A fully functioning Apple 1 hit the auction block last week at RR Auction in Boston and fetched $300,000 from an anonymous buyer — a relative steal for a highly coveted piece of computer history that helped launch a trillion-dollar company.
Only 200 of these machines were made in 1976, and of the originals, there are only about 60 floating around in the world now. And an even smaller number, closer to 15, are functional. This particular Apple 1 was restored to its original, operational state by computer historian Corey Cohen.
"Not only is this thing 42-plus years old, but it still works and it works as well as it did back in the 1970s," Cohen explained. "The easiest way to talk about the Apple 1 computer and where it came from is to understand a little bit about Steve Wozniak."
Steve "Woz" Wozniak, an engineer at Hewlett-Packard in the calculator division, was obsessed with the innovations in computers entering the market back then. Using parts from the HP office, he began working on his masterpiece before taking it to the Homebrew Computer Club in Palo Alto to show it to some other members.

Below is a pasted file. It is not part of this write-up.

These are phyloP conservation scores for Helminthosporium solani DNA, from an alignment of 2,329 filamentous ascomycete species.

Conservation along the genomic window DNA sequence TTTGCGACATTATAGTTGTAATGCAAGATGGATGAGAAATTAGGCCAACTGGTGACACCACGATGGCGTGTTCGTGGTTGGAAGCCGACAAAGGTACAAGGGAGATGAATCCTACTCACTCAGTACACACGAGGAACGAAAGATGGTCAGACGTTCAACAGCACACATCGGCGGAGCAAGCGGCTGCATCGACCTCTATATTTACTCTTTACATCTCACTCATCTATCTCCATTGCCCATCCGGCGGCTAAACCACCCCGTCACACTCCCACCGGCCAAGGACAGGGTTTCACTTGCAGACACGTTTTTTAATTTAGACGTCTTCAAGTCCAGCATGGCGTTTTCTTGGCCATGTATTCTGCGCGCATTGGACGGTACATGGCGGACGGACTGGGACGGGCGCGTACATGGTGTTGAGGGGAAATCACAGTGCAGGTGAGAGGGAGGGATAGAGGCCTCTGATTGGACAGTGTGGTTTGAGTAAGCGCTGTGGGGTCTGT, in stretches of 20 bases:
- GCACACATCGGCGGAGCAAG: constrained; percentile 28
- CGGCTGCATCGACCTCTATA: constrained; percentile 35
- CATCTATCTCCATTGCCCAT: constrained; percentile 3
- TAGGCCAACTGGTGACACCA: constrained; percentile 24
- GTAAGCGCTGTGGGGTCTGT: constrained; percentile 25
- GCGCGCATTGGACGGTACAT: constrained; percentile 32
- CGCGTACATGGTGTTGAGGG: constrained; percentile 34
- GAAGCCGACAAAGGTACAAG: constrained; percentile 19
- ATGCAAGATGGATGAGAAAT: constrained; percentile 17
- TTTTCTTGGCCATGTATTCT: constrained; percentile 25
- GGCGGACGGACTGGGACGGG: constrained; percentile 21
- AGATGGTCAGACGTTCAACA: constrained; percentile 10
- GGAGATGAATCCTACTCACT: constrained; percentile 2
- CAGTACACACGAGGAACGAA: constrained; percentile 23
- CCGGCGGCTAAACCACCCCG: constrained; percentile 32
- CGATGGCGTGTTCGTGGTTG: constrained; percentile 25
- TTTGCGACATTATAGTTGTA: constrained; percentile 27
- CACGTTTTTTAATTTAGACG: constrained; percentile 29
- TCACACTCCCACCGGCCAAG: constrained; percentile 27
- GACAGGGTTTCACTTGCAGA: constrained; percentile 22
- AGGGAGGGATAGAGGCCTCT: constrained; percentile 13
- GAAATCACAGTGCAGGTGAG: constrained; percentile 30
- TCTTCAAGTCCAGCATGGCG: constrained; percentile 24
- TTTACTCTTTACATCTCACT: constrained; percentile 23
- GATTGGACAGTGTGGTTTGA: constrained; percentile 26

Enter the other Steve, his friend and fellow club member Steve Jobs. Jobs loved what Woz had created, and felt he could use his knowledge from working at Atari to contribute some improvements to the assembly and production process. Jobs was sure he could find a way to sell them, and sell them he did.
With the initial funding from Apple-1 sales, Woz went on to design the Apple II — a machine that would be considered one of the greatest computers of all time.
We met with Cohen to see that historic hardware before it went to auction.
This segment originally aired September 25, 2018 on VICE News Tonight on HBO.